Au­gusta Na­tional chair­man re­sisted pres­sure to al­low fe­male mem­bers

The Washington Post Sunday - - OBITUARIES - HOOTIE JOHN­SON, 86 BY MATT SCHUDEL matt.schudel@wash­post.com

Hootie John­son, a South Carolina banker who, as chair­man of the Au­gusta Na­tional Golf Club, over­saw the Mas­ters Tour­na­ment for eight years and adamantly re­sisted ef­forts to have women ad­mit­ted as mem­bers of the ex­clu­sive club, as he put it, “at the point of a bay­o­net,” died July 14. He was 86.

Au­gusta Na­tional an­nounced his death but pro­vided no de­tails. He had a his­tory of heart ail­ments.

Mr. John­son rose from the presidency of a small-town bank in Green­wood, S.C., to be­come a top ex­ec­u­tive with Bank of Amer­ica, but he was far bet­ter known for his lead­er­ship at Au­gusta Na­tional, where he was chair­man from 1998 to 2006, and guardian of its stan­dards.

He was 4 when he at­tended his first Mas­ters at Au­gusta Na­tional in 1935, the se­cond year the tour­na­ment was held. The Mas­ters is golf’s only ma­jor tour­na­ment that takes place each year at the same course.

To golfers, Au­gusta Na­tional is known as one of the world’s most beautiful and chal­leng­ing cour­ses, set amid tall pine trees, col­or­ful aza­leas and stone bridges cross­ing Rae’s Creek. The Mas­ters is known for its time­honored cus­toms, in­clud­ing the award­ing of a green jacket to each year’s cham­pion.

Af­ter Tiger Woods and other young golfers be­gan to make ex­cep­tion­ally low scores in the Mas­ters in the late 1990s, Mr. John­son de­cided to toughen the course. The dis­tance from tee to cup was in­creased on many holes, and the grassy rough along the fair­ways was al­lowed to grow, putting a pre­mium on ac­cu­rate shots.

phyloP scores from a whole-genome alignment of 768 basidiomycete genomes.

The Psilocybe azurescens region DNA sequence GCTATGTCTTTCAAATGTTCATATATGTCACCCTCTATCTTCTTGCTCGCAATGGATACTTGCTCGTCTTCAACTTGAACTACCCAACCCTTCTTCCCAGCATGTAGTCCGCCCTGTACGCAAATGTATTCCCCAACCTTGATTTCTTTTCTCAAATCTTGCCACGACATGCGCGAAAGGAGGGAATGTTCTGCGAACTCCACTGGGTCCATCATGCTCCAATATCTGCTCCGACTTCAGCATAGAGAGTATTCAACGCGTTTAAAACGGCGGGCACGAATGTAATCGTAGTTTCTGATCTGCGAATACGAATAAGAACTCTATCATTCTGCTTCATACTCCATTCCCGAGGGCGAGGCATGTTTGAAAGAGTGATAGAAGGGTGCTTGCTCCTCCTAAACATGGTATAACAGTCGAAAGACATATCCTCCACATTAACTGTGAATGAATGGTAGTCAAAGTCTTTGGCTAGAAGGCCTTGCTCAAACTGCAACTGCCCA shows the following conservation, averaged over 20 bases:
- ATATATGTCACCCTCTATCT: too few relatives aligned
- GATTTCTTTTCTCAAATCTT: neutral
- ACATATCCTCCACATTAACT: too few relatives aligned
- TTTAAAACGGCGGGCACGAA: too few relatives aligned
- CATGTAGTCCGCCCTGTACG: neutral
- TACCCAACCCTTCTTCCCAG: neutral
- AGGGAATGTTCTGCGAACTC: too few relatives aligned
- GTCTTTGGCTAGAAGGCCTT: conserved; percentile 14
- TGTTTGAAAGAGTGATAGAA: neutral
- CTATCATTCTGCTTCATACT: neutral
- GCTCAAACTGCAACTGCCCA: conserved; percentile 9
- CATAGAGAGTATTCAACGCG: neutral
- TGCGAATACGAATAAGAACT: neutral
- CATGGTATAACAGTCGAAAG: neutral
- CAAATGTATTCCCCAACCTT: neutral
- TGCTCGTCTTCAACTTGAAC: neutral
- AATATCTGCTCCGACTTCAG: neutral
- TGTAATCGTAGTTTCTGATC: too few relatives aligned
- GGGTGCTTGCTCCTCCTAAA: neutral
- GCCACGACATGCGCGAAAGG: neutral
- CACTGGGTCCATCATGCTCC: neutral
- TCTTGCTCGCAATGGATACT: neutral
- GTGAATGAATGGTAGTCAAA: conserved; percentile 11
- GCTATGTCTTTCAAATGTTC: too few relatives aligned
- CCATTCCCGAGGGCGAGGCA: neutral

Mr. John­son also rec­om­mended that for­mer Mas­ters cham­pi­ons past the age of 65 no longer take part in the tour­na­ment. He re­scinded the or­der but not be­fore an­ger­ing many older golfers and their fans.

He peeled away some of the se­crecy of the Mas­ters by al­low­ing tele­vi­sion cov­er­age of all 18 holes on the tour­na­ment’s fi­nal day. Yet, un­der Mr. John­son’s guid­ance, the Mas­ters con­tin­ued to stand out as a pris­tine sport­ing jewel and an un­apolo­getic strong­hold of tra­di­tion.

Among those tra­di­tions was a long-stand­ing rule that mem­ber­ship of Au­gusta Na­tional was re­stricted to men. Usu­ally there are about 300 mem­bers of the pri­vate, in­vi­ta­tion-only club in Au­gusta, Ga., along the South Carolina bor­der. Mem­bers in­clude many of the coun­try’s ti­tans of in­dus­try and fi­nance, as well as prom­i­nent fig­ures in pol­i­tics and sports.

In 2002, Martha Burk, then chair­woman of the Wash­ing­ton­based Na­tional Coun­cil of Women’s Or­ga­ni­za­tions, sought a meet­ing with Mr. John­son to dis­cuss ad­mit­ting women as mem­bers of Au­gusta Na­tional. His re­sponse was hardly con­cil­ia­tory.

“We will not be bul­lied, threat­ened, or in­tim­i­dated,” he said in a state­ment. “There may well come a day when women will be in­vited to join our mem­ber­ship, but that timetable will be ours, and not at the point of a bay­o­net.”

Burk led demon­stra­tions at the club, which prompted Mr. John­son and the club’s old guard to dig in their heels.

“This is­sue is about power and con­cen­trated power which specif­i­cally ex­cludes women,” Burk told The Wash­ing­ton Post in 2003. “Cor­po­rate lead­ers claim that they do not dis­crim­i­nate in their com­pa­nies. But, by their mem­ber­ship at Au­gusta, they are le­git­imiz­ing sex dis­crim­i­na­tion at the high­est lev­els.”